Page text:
Spotify, Rhapsody Execs Attack “Wrongheaded” Staggered Releases By Coldplay, Others

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The practice of staggered releases or "windowing" new releases on streaming music services has been a hot topic ever since Coldplay, The Black Keys, Adele and a small but select group of artists chose to withhold their music. Two recent interviews with key executives at Spotify and Rhapsody are certain to fuel the flames.

"My initial take is that it's a very bad idea. From a user standpoint, it's a pretty hostile proposition. There's no data to suggest that it does [negatively affect] sales" Spotify's chief content officer Ken Parks told Fast Company. "To the contrary, our indicators point out that if you want to increase sales, you ought to be increasing access to your music… It's kind of wrongheaded to think you're creating scarcity by withholding. When you withhold a record on Spotify, it is available on torrent sites, on Grooveshark, as well as on YouTube likely.

"I think [the 'windowing' theory] is wrong because Rhapsody provides incremental revenue," according to Rhapsody CEO Jon Irwin. "There are people who are going to continue to want to own and purchase music…There are going to be people who want access and who would never pay… And there are people who, if it's not available on streaming, they're going to steal it. They're going to pirate it. They're not going to go out and buy it."


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  1. Actually I ordered the Coldplay record on Amazon because it wasn’t available on Rhapsody (I’m a Rhapsody subscriber) I’ll only go out and buy a record for a release that is a must have. The blame is on Rhapsody & other streaming music services.. not the artist.. Pay them market value for there content.. I bet if you offered Coldplay a million dollar advance they’d take it.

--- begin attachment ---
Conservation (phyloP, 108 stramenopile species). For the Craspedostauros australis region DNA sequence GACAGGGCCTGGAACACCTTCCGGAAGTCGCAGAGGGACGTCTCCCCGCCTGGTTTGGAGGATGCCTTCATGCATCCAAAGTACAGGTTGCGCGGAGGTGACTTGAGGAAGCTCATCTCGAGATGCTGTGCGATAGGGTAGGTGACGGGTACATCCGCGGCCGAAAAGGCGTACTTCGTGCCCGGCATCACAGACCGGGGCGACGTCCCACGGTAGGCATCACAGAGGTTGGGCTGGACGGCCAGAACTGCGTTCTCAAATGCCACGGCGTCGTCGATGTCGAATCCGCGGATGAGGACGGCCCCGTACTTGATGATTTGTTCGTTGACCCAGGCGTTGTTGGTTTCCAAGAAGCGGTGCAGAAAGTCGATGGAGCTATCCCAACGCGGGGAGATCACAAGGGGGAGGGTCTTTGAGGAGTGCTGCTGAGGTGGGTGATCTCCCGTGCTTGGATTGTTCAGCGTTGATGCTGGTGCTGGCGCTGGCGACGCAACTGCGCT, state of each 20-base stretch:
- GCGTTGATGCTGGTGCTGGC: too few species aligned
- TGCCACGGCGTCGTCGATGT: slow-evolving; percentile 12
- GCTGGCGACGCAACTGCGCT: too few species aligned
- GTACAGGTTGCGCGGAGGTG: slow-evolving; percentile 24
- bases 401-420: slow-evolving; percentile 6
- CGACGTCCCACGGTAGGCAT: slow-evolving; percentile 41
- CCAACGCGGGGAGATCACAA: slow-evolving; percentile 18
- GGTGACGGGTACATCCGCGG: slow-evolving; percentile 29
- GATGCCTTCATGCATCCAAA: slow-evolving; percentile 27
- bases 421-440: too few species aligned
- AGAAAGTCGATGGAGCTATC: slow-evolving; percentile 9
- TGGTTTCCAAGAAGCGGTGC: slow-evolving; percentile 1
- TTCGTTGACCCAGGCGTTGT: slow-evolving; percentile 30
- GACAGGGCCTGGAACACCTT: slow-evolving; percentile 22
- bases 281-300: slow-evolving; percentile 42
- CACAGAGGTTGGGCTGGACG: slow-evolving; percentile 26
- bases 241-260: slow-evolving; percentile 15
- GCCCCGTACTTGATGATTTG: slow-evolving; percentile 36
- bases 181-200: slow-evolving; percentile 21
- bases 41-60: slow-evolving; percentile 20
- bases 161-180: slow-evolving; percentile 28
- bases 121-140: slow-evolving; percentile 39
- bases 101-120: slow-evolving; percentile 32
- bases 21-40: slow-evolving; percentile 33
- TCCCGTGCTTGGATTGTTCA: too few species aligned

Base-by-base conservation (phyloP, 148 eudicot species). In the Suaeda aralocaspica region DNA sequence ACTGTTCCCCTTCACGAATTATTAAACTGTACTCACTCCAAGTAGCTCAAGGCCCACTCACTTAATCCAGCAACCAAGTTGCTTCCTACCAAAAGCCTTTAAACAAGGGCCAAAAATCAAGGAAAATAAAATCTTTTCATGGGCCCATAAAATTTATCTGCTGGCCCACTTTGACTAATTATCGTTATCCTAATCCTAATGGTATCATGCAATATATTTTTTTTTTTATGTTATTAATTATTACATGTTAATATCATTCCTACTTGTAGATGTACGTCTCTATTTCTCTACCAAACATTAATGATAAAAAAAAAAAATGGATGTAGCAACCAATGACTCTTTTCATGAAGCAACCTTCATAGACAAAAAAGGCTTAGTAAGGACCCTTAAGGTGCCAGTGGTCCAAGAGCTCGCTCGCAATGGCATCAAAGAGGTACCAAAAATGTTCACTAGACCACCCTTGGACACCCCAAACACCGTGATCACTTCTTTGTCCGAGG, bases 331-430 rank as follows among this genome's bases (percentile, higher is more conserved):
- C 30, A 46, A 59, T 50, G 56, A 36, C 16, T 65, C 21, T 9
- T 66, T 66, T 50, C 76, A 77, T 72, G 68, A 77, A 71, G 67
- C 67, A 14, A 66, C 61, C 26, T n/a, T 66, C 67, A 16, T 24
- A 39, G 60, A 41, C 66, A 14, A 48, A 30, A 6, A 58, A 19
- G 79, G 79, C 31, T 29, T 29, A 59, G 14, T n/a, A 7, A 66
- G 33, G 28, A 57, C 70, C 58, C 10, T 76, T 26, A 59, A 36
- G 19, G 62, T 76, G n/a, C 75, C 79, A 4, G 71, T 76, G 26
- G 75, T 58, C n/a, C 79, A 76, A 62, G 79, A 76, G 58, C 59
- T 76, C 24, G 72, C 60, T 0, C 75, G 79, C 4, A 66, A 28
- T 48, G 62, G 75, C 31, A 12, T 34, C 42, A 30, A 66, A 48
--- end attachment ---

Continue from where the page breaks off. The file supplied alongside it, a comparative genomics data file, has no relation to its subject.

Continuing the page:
2. “It’s kind of wrongheaded to think you’re creating scarcity by withholding”
    This is absolutely wrong when you’re talking about high-profile mass-appeal artists.
    Because fact is, people purchase these acts’ music for the ‘water cooler’ conversations, not because they’re crazy fanatical superfans…
    What I mean is – I’ll spend $7.99 on iTunes for an Adele or Coldplay record if it’s not on Spotify – just so I can have a conversation about it – it’s gonna come up – just like movies do in the first week.
    Now, if it’s available on Spotify, I’ll listen to it for free, pass my judgement on the material, and move on. No need to buy.

  3. Actually, acts like Rihanna and Drake sell more records and attract more streams. Their stuff is available everywhere. I like Coldplay, but they shouldn’t get special treatment. I mean, how is this Rhapsody’s fault, when most big acts are putting their stuff up? And what of the lesser known indie acts who window? Are you suggesting that the streaming services pay out a million here or a million there as a sort of bribe for every artist who threatens them? I’m just so frustrated with the whole thing. And I still buy music, but geez, I would prefer to listen to the whole album a few times through first.

  4. These acts and labels are not staggering releases because of a “wrongheaded” belief in “scarcity” tactics. It is the reality for their bottom line.

  5. what nonsense. if spotify wasn’t paying a disgracefully cheap rate to the artists it would be less of an issue, that’s for sure. if i were coldplay i wouldn’t let spotify touch my release until i felt like the bulk of the sales had been made. no way.

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